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Farewell, Internet Explorer! Will anyone really miss you?

Edge vs. Internet Explorer

Windows 10 will be ending support for Internet Explorer in 2022. The browser will retire from all Windows 10 devices.

Safety systems will keep Internet Explorer alive

The move will not affect devices that have long-term servicing options such as medical equipment, air traffic control systems and other specialized devices. It will also not affect the Windows 10 Long Term Servicing Channel. Devices that stay the same over time, such as MRI machines and air traffic control systems which use it. Nor will this affect the retirement of Server Internet Explorer 11 desktop applications and MSHTML (Trident) engine.

Since its introduction over a quarter of a century ago, the browser has been part of the Windows ecosystem. But since 2015 when Edge was introduced, Microsoft has been winding down the old browser.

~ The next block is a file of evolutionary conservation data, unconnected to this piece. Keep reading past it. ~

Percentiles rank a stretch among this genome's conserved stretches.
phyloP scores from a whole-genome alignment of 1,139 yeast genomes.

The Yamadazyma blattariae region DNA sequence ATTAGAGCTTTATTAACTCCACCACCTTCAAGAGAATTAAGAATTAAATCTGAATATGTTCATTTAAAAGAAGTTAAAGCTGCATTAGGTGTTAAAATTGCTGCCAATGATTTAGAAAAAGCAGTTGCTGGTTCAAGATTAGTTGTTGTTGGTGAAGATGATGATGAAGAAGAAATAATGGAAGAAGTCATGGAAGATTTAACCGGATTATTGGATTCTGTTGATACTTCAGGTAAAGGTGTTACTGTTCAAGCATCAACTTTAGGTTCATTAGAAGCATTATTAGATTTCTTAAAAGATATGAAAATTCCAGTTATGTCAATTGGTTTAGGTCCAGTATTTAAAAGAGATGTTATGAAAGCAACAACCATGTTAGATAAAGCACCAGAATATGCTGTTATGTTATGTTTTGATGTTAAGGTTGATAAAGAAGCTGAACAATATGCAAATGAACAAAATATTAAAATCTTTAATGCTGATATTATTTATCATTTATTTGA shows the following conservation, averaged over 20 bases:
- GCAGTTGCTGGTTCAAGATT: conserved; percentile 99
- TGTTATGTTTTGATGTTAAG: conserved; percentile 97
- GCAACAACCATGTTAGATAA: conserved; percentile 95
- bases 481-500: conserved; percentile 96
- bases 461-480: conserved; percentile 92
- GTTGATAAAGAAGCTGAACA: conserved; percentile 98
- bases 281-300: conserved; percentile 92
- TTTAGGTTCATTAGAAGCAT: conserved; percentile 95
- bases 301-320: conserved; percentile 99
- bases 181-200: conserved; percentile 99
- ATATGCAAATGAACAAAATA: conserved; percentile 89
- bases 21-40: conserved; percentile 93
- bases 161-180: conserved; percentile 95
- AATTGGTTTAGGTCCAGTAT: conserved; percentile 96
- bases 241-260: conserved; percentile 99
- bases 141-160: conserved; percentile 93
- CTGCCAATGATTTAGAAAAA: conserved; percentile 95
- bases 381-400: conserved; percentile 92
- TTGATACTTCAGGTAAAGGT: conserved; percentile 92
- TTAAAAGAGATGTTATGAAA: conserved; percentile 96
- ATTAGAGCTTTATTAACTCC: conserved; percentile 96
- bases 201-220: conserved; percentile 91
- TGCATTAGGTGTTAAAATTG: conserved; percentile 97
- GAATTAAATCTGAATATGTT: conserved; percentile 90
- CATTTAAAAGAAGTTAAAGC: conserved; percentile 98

What happens next?

Microsoft has ended support for Internet Explorer 11 in July 2017. Microsoft 365 and other apps will stop supporting IE 11 on August 17th. Thus, users running any version of the browser should migrate to another one before its support ends next June.

Edge’s built-in mode will support IE web apps legacy up to 2029. Thus, IT departments will have a few more years for the transition from the old apps.

As a short history, the first version of the browser appeared in August 1995.

But Microsoft released the next version a few months later, for Windows NT.

IE 2.0 came with the Internet Starter Kit for Windows 95, which costed $19.99. It included a “how-to” book and also 30 days of internet access on Microsoft Network.

Microsoft Network was an online dial-up service, which users could access using a subscription. Then, it turned into an internet service provicer – MSN Dial-up. Simultaneously, the company launched the Microsoft Internet Start portal, which became the default home page of the IE browser.

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